FOXBORO - For 12-year-old Anthony Visconti of Mansfield, Monday night's "New England Celebrities Tackle Cancer" event was more than an opportunity to meet past and present members of the New England Patriots and get autographs.
"My mom has cancer, so I want them to find a cure," the Qualters Middle School seventh-grader said. "I think it's important and I'm happy that so many other people think so, too."
Almost 1,000 people packed into the main ballroom at Christina's on Route 1 to attend the third annual event hosted by former New England Patriot Joe Andruzzi and his wife, Jen. It was the largest turnout to date.
"This is outrageous. There are wall-to-wall people here," a clearly moved Andruzzi said as he shook hands, signed autographs and posed for pictures with friends and fans before the formal presentation and live auction commenced.
"The money we raise will help increase awareness and bring this foundation to a new level so we can help more people, more families," he said.
The Joe Andruzzi Foundation was started after the former offensive lineman waged a lengthy battle with Burkitt's lymphoma, an aggressive form of non-Hodgkins lymphoma. He has been cancer-free for more than three years.
For the third year in a row, WEEI sports talk show host Dale Arnold was the master of ceremonies. Also in attendance were many of Andruzzi's former teammates - and some Patriots with whom he didn't play.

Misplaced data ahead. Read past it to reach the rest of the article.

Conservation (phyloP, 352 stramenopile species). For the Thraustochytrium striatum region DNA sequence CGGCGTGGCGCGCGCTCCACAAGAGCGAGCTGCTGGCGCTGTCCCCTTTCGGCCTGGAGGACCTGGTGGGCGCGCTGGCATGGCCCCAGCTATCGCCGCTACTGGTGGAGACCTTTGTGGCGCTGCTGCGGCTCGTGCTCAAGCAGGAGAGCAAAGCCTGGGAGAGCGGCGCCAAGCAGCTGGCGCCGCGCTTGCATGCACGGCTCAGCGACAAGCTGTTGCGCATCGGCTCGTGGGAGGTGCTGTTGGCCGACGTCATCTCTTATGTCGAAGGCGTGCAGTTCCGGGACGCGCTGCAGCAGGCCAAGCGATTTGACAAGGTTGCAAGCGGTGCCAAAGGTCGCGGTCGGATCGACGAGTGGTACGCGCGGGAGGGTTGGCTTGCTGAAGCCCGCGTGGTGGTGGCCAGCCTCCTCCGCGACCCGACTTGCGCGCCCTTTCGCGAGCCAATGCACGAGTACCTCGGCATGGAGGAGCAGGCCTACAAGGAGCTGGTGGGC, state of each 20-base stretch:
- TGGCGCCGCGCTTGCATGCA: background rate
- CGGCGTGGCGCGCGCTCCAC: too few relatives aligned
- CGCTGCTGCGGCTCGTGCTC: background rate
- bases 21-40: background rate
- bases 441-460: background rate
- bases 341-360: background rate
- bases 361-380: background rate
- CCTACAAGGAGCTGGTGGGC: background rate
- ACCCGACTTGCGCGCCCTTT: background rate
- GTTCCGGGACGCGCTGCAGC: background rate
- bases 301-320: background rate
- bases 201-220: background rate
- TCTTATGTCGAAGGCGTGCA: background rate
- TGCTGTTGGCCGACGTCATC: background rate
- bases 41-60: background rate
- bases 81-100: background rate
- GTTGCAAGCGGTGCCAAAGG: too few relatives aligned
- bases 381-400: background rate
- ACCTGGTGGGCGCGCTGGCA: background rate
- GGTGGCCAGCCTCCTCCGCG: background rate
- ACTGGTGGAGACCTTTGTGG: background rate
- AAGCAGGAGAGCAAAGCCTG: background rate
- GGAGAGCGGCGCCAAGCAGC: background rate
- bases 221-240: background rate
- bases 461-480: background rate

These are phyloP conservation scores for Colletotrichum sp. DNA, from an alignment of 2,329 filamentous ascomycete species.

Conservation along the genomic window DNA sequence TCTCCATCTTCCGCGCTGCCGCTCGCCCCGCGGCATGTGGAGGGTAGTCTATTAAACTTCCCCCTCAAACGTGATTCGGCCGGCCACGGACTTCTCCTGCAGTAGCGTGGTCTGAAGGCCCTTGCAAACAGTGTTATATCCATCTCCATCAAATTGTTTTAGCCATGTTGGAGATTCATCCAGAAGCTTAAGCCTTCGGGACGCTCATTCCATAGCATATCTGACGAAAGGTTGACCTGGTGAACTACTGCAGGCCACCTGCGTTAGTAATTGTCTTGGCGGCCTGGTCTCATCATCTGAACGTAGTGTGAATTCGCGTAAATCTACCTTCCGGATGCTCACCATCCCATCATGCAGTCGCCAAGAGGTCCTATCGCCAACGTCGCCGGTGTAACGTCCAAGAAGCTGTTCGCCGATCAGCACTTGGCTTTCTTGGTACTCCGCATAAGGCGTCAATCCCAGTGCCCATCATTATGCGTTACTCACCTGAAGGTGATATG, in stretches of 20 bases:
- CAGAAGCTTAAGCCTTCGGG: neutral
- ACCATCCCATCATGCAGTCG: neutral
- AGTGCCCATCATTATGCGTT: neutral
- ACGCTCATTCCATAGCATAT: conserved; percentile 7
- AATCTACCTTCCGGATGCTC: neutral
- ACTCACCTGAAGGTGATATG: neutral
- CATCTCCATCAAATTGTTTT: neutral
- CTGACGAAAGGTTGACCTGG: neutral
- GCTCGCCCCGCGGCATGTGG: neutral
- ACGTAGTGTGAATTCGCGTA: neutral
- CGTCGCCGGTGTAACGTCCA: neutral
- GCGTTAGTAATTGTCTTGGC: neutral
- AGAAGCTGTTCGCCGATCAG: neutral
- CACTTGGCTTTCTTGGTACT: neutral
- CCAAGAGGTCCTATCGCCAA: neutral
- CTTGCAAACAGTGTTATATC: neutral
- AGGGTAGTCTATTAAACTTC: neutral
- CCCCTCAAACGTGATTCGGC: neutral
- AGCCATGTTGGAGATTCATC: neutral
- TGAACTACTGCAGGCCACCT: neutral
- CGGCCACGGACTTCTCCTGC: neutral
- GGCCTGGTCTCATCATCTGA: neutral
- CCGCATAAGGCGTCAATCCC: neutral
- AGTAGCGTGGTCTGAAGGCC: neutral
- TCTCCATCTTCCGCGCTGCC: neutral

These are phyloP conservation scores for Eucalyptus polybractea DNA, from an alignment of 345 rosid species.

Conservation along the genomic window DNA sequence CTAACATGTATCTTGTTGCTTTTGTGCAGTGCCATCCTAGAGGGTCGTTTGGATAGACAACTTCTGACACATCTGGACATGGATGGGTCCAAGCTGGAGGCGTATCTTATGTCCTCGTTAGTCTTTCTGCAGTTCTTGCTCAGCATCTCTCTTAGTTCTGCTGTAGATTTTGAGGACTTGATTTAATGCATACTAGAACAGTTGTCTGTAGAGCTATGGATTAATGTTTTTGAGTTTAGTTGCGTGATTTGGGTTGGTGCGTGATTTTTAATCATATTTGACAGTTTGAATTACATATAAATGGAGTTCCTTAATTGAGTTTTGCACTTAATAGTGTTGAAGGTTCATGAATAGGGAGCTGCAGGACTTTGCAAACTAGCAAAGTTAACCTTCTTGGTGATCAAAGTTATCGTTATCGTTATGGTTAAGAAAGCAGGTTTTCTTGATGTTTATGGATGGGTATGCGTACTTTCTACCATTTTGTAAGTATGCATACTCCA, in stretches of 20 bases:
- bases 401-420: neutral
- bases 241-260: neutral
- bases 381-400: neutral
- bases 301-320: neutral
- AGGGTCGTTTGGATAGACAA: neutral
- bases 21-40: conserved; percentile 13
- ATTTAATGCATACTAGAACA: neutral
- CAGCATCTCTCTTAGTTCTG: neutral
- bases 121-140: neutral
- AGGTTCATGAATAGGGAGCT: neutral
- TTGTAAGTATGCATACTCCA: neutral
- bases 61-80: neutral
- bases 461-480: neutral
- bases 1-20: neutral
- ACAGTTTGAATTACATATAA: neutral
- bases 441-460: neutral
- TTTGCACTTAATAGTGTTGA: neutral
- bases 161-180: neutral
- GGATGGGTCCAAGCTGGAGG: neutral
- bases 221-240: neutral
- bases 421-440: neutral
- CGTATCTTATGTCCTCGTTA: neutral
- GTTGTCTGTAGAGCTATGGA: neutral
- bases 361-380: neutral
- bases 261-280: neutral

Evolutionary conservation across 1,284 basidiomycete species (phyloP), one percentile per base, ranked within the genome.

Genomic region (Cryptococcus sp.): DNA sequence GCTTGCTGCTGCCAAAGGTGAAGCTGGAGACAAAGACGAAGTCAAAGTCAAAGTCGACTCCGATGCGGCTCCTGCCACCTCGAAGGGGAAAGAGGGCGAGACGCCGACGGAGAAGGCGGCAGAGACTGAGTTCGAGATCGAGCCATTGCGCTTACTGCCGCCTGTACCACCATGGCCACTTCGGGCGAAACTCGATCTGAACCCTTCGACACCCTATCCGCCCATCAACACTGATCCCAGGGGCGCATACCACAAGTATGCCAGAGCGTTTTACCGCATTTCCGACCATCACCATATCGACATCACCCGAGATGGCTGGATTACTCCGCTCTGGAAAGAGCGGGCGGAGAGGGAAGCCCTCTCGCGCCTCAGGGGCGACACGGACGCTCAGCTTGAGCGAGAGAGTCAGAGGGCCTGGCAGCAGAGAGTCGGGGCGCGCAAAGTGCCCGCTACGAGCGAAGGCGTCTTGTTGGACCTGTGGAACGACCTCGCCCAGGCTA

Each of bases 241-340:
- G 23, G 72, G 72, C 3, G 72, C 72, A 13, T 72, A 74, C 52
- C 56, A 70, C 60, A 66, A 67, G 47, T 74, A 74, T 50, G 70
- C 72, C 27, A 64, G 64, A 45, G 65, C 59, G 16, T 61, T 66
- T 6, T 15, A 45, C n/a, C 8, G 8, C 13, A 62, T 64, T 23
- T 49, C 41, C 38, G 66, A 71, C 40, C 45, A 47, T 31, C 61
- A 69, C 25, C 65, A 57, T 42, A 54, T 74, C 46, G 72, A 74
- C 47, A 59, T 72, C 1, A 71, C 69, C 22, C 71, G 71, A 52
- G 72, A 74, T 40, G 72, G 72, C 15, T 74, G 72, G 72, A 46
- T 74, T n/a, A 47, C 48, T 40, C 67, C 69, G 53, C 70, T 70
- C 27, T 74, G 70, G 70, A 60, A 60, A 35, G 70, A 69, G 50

"I came after he had left the team, but Joe's been helping out with the training in the off season and I've gotten to know him," kicker Stephen Gostkowski said. "Everyone thinks so highly of Joe and it's hard not to support a foundation with a cause like this."
"I admire him," said linebacker Matt Chatham, a former teammate. "We all admire him and what he is doing."
Mansfield's Sam Goldberg, an 11-year-old sixth-grader at Qualters Middle School, said he was "pretty happy" to have a football signed by several of the players who attended Monday night's event.
"I'm getting a lot of autographs," he said. "But the real reason I'm here is to help fight cancer."
His older brother, Charlie, 12, who, like Sam is friends with the Aundruzzi's son, Hunter, said he was happy "so much money was being raised because cancer is something that should be cured. It's affecting a lot of people - a lot of people who have a lot more birthdays to celebrate."